True sustainability requires eye to future |

True sustainability requires eye to future

by Pete Coates

This letter is addressed to all the long time hardworking residents of Douglas County; those residents who still work for a living, who are raising children, those who own a small business or work for one and those who dream of owning a home or building their dream house someday.

There has been much dialogue and rhetoric concerning the growth management initiatives in Douglas County over the past few years. The issues have been formulated around the term “sustainable growth.”

I am a member of the U.S. Green Building Council and am the appointed Residential Green Building Advocate for the USGBC Nevada. I can speak from a position of authority on the true meaning of sustainable growth and the term “sustainability.” The meaning of truly sustainable community development can be found in the following definition:

Sustainable development is a pattern of resource use that aims to meet human needs while preserving the environment so that these needs can be met not only in the present, but in the indefinite future. The term was used by the Brundtland Commission which coined what has become the most often-quoted definition of sustainable development as development that “meets the needs of the present without compromising the ability of future generations to meet their own needs.”

Furthermore, sustainable growth must be predicated by the content following quote:

“The creation of jobs is the first critical step toward the creation of a livable and vibrant community where human initiative, work, and stable families can flourish. However, economic development can only be successful when part of a coordinated and comprehensive strategy that includes physical development as well as human development. A community where streets are safe to walk, the air and water are clean, housing is secure, and human services are accessible, and where a vital civic spirit is nurtured by innovative design, is a community that can be a source of strength and hope.”

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A sustainable community is a community that is secure in its infrastructure, job base, economic stability, tax base, educational opportunities, recreation, housing affordability and availability, basic retail services, and natural healthy living standards.

The recent economic downturn has threatened to erode these basic principles of sustainability in our community. We have all experienced first hand how “no growth,” or “slow growth” has affected the health of our community. There are narrow interest groups in our community who define “sustainable growth” by the narrow definition of limiting the number of homes to be allocated for building permits to a hard and fixed specific number, a number that is well below the standard of recent vibrant growth and economic activity. Through the efforts of certain builders, developers, county officials and concerned citizens Douglas County now has a growth ordinance that, if managed properly, may contribute to the overall sustainable objectives of its citizens.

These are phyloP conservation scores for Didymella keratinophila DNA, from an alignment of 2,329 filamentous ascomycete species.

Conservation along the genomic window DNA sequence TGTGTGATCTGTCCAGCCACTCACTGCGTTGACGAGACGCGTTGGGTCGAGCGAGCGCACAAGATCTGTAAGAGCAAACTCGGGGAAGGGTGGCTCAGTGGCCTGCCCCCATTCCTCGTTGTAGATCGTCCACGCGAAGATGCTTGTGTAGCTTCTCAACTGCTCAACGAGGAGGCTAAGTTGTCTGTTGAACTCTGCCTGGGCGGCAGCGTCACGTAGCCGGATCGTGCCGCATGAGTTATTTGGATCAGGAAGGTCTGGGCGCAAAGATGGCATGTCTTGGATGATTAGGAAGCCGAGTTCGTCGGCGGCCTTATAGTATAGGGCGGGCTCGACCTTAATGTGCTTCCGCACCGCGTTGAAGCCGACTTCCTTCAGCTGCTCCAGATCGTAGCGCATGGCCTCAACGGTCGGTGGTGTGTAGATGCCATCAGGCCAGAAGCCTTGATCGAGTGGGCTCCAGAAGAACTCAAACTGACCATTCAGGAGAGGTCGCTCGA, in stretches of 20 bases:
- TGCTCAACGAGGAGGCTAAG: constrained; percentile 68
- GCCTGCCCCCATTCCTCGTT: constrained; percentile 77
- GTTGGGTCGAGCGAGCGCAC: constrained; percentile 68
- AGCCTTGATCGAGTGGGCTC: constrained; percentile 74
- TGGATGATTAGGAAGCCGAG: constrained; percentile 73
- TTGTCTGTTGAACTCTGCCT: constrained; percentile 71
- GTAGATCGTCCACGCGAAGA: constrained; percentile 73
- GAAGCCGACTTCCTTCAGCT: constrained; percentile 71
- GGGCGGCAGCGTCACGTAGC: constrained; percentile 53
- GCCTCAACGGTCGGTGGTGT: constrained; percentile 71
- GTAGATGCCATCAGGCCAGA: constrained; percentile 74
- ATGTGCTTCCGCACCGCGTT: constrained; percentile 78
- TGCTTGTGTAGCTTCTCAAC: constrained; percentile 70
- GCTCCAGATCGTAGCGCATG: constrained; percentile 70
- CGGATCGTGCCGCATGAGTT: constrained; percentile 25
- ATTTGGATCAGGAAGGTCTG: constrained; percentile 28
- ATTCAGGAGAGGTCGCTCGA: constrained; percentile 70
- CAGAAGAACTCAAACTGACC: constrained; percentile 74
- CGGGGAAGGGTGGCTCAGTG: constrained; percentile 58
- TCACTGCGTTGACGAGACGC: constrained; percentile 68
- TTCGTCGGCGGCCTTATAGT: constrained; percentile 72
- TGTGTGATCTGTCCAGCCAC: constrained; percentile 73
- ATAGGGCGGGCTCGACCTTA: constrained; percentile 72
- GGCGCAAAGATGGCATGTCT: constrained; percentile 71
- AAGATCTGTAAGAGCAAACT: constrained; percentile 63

Greg Lynn has had a major positive influence in ensuring the goals of true sustainability have been achieved in this community. Greg is a builder and small developer. He is also a candidate for county commissioner. Like the majority of builders and developers in this community he adheres to a high standard of personal and professional integrity. Your home was built by folks like Greg. The stores you shop in were developed and built by folks like Greg. The streets, the schools, the public buildings we use and inhabit were all constructed by individuals and businesses that work hard to insure that we have a comfortable, secure and healthy community in which to live and prosper.

The house you retreat to and call a home was built by folks like Greg Lynn. Builders and developers in Douglas County are good people. They continually receive unfair treatment and characterization by those who oppose any new development at all. Builders and developers are not evil, self serving enterprises or individuals. They are people like you and me. They may even be you. Your business or job may depend on the economy they create and sustain. I encourage you to please vote on Aug. 12. I encourage you consider carefully the candidates for county commission. I encourage you to vote for rationality, objectivity and integrity. Vote for Greg Lynn, Mike Olson, and Blaine Spires. These gentlemen truly represent the broad and inclusive ideals of sustainability our community deserves. They will listen and respond to every citizen for the benefit of us all.

– Pete Coates is the president of the Douglas County Building Industry Association and an appointed residential green building advocate of the U.S. Green Building Council on Nevada

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